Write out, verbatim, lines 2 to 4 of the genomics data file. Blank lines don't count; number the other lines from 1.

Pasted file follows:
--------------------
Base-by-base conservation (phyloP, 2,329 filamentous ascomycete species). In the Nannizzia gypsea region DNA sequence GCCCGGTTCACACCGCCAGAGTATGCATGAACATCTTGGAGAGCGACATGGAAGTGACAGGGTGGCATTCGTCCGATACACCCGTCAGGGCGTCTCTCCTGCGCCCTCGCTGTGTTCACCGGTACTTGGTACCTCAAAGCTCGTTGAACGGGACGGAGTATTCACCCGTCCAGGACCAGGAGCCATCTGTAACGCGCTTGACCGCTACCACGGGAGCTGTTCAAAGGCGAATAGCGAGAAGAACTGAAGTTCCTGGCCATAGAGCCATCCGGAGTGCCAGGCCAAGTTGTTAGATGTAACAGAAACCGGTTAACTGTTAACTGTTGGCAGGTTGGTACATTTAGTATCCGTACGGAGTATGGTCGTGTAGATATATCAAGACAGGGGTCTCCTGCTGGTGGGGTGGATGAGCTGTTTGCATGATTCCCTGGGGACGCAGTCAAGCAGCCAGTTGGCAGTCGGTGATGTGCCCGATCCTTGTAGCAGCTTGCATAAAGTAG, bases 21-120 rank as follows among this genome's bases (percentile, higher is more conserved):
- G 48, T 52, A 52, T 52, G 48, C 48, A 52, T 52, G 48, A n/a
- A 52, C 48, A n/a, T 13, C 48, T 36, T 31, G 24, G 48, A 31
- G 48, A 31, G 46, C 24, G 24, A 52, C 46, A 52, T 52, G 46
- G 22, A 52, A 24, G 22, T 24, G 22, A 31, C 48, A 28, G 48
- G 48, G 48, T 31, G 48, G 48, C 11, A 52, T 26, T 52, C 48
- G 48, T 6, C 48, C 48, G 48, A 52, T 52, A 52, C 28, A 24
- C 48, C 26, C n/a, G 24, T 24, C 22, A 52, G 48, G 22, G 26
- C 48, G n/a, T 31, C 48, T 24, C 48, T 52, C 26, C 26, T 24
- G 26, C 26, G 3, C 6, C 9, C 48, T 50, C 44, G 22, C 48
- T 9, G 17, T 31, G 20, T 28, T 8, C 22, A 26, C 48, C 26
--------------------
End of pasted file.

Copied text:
- G 48, T 52, A 52, T 52, G 48, C 48, A 52, T 52, G 48, A n/a
- A 52, C 48, A n/a, T 13, C 48, T 36, T 31, G 24, G 48, A 31
- G 48, A 31, G 46, C 24, G 24, A 52, C 46, A 52, T 52, G 46